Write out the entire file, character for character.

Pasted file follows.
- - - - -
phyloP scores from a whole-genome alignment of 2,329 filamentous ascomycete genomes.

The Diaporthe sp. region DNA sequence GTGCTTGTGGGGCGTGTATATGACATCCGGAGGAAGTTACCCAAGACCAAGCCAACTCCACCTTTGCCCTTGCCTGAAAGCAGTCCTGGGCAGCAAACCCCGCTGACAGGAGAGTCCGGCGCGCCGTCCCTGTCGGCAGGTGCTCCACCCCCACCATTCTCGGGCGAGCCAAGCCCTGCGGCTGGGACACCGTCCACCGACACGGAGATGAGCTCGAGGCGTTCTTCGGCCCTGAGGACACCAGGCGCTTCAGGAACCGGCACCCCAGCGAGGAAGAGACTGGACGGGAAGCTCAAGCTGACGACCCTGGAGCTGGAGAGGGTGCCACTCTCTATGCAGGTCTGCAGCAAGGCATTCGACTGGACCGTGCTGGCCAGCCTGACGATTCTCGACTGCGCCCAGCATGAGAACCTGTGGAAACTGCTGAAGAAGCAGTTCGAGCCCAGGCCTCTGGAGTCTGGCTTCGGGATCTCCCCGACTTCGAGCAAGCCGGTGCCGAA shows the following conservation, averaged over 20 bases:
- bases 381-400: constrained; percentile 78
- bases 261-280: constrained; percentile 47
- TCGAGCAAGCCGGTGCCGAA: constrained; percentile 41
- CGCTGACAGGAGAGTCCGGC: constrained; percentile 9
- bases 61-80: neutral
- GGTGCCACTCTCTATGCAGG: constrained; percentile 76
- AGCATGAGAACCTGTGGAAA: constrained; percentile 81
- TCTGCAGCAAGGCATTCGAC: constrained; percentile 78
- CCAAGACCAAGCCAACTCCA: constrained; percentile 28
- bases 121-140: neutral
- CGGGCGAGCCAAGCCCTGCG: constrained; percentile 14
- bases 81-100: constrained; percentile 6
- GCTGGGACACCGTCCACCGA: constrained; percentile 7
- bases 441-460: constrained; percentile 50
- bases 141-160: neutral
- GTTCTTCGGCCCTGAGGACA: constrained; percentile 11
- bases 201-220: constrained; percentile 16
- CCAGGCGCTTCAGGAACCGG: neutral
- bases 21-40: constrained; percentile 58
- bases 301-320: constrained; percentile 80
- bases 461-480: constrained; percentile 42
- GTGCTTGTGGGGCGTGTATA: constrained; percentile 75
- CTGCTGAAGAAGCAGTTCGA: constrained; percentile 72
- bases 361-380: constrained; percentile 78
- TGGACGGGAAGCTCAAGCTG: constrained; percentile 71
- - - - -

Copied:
phyloP scores from a whole-genome alignment of 2,329 filamentous ascomycete genomes.

The Diaporthe sp. region DNA sequence GTGCTTGTGGGGCGTGTATATGACATCCGGAGGAAGTTACCCAAGACCAAGCCAACTCCACCTTTGCCCTTGCCTGAAAGCAGTCCTGGGCAGCAAACCCCGCTGACAGGAGAGTCCGGCGCGCCGTCCCTGTCGGCAGGTGCTCCACCCCCACCATTCTCGGGCGAGCCAAGCCCTGCGGCTGGGACACCGTCCACCGACACGGAGATGAGCTCGAGGCGTTCTTCGGCCCTGAGGACACCAGGCGCTTCAGGAACCGGCACCCCAGCGAGGAAGAGACTGGACGGGAAGCTCAAGCTGACGACCCTGGAGCTGGAGAGGGTGCCACTCTCTATGCAGGTCTGCAGCAAGGCATTCGACTGGACCGTGCTGGCCAGCCTGACGATTCTCGACTGCGCCCAGCATGAGAACCTGTGGAAACTGCTGAAGAAGCAGTTCGAGCCCAGGCCTCTGGAGTCTGGCTTCGGGATCTCCCCGACTTCGAGCAAGCCGGTGCCGAA shows the following conservation, averaged over 20 bases:
- bases 381-400: constrained; percentile 78
- bases 261-280: constrained; percentile 47
- TCGAGCAAGCCGGTGCCGAA: constrained; percentile 41
- CGCTGACAGGAGAGTCCGGC: constrained; percentile 9
- bases 61-80: neutral
- GGTGCCACTCTCTATGCAGG: constrained; percentile 76
- AGCATGAGAACCTGTGGAAA: constrained; percentile 81
- TCTGCAGCAAGGCATTCGAC: constrained; percentile 78
- CCAAGACCAAGCCAACTCCA: constrained; percentile 28
- bases 121-140: neutral
- CGGGCGAGCCAAGCCCTGCG: constrained; percentile 14
- bases 81-100: constrained; percentile 6
- GCTGGGACACCGTCCACCGA: constrained; percentile 7
- bases 441-460: constrained; percentile 50
- bases 141-160: neutral
- GTTCTTCGGCCCTGAGGACA: constrained; percentile 11
- bases 201-220: constrained; percentile 16
- CCAGGCGCTTCAGGAACCGG: neutral
- bases 21-40: constrained; percentile 58
- bases 301-320: constrained; percentile 80
- bases 461-480: constrained; percentile 42
- GTGCTTGTGGGGCGTGTATA: constrained; percentile 75
- CTGCTGAAGAAGCAGTTCGA: constrained; percentile 72
- bases 361-380: constrained; percentile 78
- TGGACGGGAAGCTCAAGCTG: constrained; percentile 71